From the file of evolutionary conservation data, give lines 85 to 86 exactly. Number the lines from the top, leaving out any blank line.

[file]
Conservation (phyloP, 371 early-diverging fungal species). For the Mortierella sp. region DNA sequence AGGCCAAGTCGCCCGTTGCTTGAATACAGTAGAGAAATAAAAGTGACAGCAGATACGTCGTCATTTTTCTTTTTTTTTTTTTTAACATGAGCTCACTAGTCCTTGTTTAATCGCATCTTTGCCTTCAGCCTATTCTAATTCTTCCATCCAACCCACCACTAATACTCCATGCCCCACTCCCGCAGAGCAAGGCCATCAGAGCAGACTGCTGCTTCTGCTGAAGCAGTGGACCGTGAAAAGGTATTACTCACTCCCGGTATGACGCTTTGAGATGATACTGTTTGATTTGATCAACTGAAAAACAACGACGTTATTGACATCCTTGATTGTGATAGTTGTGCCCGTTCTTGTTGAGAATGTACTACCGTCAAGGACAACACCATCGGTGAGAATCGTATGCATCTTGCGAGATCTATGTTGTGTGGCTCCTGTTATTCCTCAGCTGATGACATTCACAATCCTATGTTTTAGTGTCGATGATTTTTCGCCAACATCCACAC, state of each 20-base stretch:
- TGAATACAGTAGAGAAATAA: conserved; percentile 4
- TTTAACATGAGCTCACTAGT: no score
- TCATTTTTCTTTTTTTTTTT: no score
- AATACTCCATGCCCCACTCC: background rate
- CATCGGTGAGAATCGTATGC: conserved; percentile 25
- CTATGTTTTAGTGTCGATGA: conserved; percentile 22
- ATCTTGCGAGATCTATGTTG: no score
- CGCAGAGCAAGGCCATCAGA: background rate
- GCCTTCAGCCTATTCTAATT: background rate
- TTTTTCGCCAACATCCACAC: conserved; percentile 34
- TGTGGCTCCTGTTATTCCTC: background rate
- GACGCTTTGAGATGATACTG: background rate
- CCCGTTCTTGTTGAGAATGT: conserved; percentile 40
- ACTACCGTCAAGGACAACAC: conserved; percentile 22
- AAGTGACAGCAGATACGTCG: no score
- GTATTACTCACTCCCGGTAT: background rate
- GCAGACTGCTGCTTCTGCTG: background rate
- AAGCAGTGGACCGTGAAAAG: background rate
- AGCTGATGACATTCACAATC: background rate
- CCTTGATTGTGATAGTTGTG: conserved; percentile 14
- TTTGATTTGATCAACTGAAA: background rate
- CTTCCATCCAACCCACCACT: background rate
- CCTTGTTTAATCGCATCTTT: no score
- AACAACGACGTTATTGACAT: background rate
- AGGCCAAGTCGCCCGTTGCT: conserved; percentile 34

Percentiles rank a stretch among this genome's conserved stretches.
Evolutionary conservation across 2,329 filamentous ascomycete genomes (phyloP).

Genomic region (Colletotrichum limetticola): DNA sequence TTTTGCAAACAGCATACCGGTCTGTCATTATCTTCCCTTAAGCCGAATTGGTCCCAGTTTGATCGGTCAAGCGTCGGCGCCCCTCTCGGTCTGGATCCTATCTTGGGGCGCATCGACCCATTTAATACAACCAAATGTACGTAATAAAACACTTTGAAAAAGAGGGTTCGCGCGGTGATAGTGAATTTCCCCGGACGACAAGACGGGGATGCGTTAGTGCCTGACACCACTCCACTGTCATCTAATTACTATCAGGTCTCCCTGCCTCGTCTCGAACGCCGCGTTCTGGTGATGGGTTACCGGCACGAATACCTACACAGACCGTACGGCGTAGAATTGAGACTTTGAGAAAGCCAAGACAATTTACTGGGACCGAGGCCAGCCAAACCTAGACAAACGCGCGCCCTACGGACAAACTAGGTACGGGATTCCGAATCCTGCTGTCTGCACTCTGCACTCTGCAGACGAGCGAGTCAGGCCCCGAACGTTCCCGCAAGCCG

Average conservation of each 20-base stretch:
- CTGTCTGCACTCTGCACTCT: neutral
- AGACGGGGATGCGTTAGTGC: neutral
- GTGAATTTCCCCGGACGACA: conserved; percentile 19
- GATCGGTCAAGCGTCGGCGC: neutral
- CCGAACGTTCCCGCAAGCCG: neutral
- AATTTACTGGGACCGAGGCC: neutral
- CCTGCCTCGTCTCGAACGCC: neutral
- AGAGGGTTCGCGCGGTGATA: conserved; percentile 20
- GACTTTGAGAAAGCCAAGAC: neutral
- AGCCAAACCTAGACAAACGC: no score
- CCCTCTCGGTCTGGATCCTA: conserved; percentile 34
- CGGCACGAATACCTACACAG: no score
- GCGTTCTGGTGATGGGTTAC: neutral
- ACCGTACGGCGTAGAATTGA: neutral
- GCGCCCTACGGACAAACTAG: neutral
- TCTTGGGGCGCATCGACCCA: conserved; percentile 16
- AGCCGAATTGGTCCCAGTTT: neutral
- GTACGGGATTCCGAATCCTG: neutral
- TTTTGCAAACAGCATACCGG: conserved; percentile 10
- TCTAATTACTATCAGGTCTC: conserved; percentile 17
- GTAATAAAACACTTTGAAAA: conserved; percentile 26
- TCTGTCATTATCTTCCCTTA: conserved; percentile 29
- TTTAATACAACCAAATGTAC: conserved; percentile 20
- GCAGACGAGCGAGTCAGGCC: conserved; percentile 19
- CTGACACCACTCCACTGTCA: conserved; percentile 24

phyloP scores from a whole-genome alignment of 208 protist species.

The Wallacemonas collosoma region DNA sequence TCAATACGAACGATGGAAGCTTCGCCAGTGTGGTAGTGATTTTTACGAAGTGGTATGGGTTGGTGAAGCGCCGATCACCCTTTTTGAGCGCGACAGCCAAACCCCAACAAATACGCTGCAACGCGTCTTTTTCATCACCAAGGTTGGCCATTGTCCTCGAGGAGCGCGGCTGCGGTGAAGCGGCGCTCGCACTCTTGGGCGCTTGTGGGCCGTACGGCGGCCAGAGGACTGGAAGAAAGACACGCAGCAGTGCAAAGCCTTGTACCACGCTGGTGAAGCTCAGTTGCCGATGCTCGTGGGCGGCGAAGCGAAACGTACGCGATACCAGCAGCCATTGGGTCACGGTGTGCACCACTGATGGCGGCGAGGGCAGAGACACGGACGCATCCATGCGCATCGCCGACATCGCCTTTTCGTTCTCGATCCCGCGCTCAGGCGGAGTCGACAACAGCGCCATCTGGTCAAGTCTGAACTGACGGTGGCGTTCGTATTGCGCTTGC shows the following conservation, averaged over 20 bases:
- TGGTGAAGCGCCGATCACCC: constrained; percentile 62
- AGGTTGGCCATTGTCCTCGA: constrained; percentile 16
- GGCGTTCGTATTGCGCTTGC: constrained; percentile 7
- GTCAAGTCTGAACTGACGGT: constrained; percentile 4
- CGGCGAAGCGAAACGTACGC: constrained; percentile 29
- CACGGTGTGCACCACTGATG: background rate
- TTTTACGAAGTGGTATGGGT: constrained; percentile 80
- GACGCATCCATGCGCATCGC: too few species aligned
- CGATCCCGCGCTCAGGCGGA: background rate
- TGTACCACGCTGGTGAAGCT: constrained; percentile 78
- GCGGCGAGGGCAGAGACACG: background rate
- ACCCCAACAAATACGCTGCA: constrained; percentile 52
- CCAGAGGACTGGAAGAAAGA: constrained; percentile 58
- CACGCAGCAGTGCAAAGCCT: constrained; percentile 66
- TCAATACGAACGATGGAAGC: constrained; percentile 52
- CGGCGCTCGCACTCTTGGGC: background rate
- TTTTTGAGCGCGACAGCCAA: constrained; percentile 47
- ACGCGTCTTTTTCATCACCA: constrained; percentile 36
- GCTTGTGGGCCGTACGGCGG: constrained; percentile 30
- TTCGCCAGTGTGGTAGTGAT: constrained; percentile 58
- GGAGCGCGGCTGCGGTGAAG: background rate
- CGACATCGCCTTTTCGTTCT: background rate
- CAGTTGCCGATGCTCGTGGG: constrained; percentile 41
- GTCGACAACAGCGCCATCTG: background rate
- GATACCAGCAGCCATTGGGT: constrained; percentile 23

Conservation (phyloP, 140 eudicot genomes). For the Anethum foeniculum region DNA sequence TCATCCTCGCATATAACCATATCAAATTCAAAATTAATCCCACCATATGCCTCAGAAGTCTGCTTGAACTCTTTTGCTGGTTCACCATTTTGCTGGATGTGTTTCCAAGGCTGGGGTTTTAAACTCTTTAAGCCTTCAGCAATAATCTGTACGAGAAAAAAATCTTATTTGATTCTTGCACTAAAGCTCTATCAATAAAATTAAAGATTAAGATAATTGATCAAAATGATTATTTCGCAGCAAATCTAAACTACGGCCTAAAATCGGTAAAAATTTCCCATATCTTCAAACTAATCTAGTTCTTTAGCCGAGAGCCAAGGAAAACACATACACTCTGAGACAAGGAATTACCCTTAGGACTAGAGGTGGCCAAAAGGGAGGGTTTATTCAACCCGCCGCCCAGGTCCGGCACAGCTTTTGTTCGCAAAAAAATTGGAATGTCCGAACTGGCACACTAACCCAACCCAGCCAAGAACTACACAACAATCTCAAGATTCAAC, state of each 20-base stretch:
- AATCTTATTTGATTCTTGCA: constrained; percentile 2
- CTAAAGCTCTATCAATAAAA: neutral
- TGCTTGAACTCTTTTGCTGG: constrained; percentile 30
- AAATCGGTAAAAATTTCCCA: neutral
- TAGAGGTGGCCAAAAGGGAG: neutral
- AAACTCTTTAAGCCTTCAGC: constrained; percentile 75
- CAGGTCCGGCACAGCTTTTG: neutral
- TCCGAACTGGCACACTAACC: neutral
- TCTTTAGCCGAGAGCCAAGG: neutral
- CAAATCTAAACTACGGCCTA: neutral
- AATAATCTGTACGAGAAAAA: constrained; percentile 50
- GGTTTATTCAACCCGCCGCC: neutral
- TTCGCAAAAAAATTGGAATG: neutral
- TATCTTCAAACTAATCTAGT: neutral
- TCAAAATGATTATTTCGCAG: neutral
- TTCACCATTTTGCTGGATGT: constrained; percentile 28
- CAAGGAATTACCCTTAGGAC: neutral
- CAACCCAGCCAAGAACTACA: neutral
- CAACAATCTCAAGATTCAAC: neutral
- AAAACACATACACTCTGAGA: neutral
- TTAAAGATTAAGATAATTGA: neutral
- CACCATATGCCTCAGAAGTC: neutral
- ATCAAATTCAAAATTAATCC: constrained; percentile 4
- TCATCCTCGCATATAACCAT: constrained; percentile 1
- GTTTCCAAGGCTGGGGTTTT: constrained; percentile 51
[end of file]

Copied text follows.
- CTAAAGCTCTATCAATAAAA: neutral
- TGCTTGAACTCTTTTGCTGG: constrained; percentile 30